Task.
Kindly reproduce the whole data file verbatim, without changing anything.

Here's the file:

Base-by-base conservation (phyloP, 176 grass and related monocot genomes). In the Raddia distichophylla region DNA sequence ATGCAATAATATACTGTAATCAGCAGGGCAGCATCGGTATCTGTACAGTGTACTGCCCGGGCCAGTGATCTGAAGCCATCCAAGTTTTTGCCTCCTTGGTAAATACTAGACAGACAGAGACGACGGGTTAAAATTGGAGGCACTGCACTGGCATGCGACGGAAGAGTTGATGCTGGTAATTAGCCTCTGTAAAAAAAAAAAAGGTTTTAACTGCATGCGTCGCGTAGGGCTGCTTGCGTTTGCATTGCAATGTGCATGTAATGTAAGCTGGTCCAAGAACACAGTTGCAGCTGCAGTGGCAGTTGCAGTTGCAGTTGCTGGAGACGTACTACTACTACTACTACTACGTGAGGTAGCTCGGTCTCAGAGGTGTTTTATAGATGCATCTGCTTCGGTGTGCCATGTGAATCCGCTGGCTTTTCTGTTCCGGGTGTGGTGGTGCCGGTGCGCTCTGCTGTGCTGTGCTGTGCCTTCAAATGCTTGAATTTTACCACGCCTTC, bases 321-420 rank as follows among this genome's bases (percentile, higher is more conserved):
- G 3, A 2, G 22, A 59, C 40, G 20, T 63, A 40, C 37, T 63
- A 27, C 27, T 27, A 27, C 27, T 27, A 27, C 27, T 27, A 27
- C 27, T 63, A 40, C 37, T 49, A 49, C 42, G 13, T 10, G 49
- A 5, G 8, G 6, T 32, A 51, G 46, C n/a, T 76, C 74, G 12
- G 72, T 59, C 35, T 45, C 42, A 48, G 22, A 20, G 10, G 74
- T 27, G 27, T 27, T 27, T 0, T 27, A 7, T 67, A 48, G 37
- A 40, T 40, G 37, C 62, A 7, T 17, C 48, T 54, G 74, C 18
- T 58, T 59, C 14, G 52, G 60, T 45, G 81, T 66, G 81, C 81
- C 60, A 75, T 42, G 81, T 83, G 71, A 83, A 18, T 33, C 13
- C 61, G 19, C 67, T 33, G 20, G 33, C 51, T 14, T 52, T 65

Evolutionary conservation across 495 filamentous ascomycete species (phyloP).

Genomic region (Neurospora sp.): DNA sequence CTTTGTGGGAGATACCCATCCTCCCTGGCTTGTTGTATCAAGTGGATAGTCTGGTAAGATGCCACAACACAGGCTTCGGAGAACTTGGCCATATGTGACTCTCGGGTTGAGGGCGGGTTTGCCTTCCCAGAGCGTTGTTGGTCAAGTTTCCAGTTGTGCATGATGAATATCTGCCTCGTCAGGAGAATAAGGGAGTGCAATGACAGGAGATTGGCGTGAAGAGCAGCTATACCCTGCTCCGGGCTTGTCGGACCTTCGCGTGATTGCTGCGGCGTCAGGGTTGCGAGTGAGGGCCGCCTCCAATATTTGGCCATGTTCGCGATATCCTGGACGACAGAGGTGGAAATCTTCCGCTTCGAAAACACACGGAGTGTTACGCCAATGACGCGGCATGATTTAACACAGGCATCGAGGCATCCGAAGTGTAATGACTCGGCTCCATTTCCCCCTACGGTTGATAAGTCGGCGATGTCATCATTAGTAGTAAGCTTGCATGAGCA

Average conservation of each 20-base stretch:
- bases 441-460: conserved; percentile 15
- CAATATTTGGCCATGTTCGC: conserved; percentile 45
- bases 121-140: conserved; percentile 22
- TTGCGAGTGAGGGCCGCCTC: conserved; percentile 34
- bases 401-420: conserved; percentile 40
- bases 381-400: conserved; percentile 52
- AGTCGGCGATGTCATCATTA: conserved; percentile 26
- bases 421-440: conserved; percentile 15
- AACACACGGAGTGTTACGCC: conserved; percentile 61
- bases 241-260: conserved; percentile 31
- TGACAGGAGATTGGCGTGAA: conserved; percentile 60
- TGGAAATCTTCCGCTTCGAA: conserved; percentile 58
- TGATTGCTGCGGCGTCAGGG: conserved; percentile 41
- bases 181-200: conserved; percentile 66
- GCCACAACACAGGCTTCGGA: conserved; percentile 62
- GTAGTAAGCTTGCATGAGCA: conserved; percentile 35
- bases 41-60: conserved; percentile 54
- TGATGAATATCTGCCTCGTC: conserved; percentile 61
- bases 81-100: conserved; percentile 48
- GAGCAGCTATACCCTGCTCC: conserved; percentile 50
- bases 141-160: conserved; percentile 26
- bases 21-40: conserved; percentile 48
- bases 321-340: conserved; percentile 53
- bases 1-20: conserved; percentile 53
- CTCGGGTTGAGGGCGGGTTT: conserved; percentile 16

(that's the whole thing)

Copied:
Base-by-base conservation (phyloP, 176 grass and related monocot genomes). In the Raddia distichophylla region DNA sequence ATGCAATAATATACTGTAATCAGCAGGGCAGCATCGGTATCTGTACAGTGTACTGCCCGGGCCAGTGATCTGAAGCCATCCAAGTTTTTGCCTCCTTGGTAAATACTAGACAGACAGAGACGACGGGTTAAAATTGGAGGCACTGCACTGGCATGCGACGGAAGAGTTGATGCTGGTAATTAGCCTCTGTAAAAAAAAAAAAGGTTTTAACTGCATGCGTCGCGTAGGGCTGCTTGCGTTTGCATTGCAATGTGCATGTAATGTAAGCTGGTCCAAGAACACAGTTGCAGCTGCAGTGGCAGTTGCAGTTGCAGTTGCTGGAGACGTACTACTACTACTACTACTACGTGAGGTAGCTCGGTCTCAGAGGTGTTTTATAGATGCATCTGCTTCGGTGTGCCATGTGAATCCGCTGGCTTTTCTGTTCCGGGTGTGGTGGTGCCGGTGCGCTCTGCTGTGCTGTGCTGTGCCTTCAAATGCTTGAATTTTACCACGCCTTC, bases 321-420 rank as follows among this genome's bases (percentile, higher is more conserved):
- G 3, A 2, G 22, A 59, C 40, G 20, T 63, A 40, C 37, T 63
- A 27, C 27, T 27, A 27, C 27, T 27, A 27, C 27, T 27, A 27
- C 27, T 63, A 40, C 37, T 49, A 49, C 42, G 13, T 10, G 49
- A 5, G 8, G 6, T 32, A 51, G 46, C n/a, T 76, C 74, G 12
- G 72, T 59, C 35, T 45, C 42, A 48, G 22, A 20, G 10, G 74
- T 27, G 27, T 27, T 27, T 0, T 27, A 7, T 67, A 48, G 37
- A 40, T 40, G 37, C 62, A 7, T 17, C 48, T 54, G 74, C 18
- T 58, T 59, C 14, G 52, G 60, T 45, G 81, T 66, G 81, C 81
- C 60, A 75, T 42, G 81, T 83, G 71, A 83, A 18, T 33, C 13
- C 61, G 19, C 67, T 33, G 20, G 33, C 51, T 14, T 52, T 65

Evolutionary conservation across 495 filamentous ascomycete species (phyloP).

Genomic region (Neurospora sp.): DNA sequence CTTTGTGGGAGATACCCATCCTCCCTGGCTTGTTGTATCAAGTGGATAGTCTGGTAAGATGCCACAACACAGGCTTCGGAGAACTTGGCCATATGTGACTCTCGGGTTGAGGGCGGGTTTGCCTTCCCAGAGCGTTGTTGGTCAAGTTTCCAGTTGTGCATGATGAATATCTGCCTCGTCAGGAGAATAAGGGAGTGCAATGACAGGAGATTGGCGTGAAGAGCAGCTATACCCTGCTCCGGGCTTGTCGGACCTTCGCGTGATTGCTGCGGCGTCAGGGTTGCGAGTGAGGGCCGCCTCCAATATTTGGCCATGTTCGCGATATCCTGGACGACAGAGGTGGAAATCTTCCGCTTCGAAAACACACGGAGTGTTACGCCAATGACGCGGCATGATTTAACACAGGCATCGAGGCATCCGAAGTGTAATGACTCGGCTCCATTTCCCCCTACGGTTGATAAGTCGGCGATGTCATCATTAGTAGTAAGCTTGCATGAGCA

Average conservation of each 20-base stretch:
- bases 441-460: conserved; percentile 15
- CAATATTTGGCCATGTTCGC: conserved; percentile 45
- bases 121-140: conserved; percentile 22
- TTGCGAGTGAGGGCCGCCTC: conserved; percentile 34
- bases 401-420: conserved; percentile 40
- bases 381-400: conserved; percentile 52
- AGTCGGCGATGTCATCATTA: conserved; percentile 26
- bases 421-440: conserved; percentile 15
- AACACACGGAGTGTTACGCC: conserved; percentile 61
- bases 241-260: conserved; percentile 31
- TGACAGGAGATTGGCGTGAA: conserved; percentile 60
- TGGAAATCTTCCGCTTCGAA: conserved; percentile 58
- TGATTGCTGCGGCGTCAGGG: conserved; percentile 41
- bases 181-200: conserved; percentile 66
- GCCACAACACAGGCTTCGGA: conserved; percentile 62
- GTAGTAAGCTTGCATGAGCA: conserved; percentile 35
- bases 41-60: conserved; percentile 54
- TGATGAATATCTGCCTCGTC: conserved; percentile 61
- bases 81-100: conserved; percentile 48
- GAGCAGCTATACCCTGCTCC: conserved; percentile 50
- bases 141-160: conserved; percentile 26
- bases 21-40: conserved; percentile 48
- bases 321-340: conserved; percentile 53
- bases 1-20: conserved; percentile 53
- CTCGGGTTGAGGGCGGGTTT: conserved; percentile 16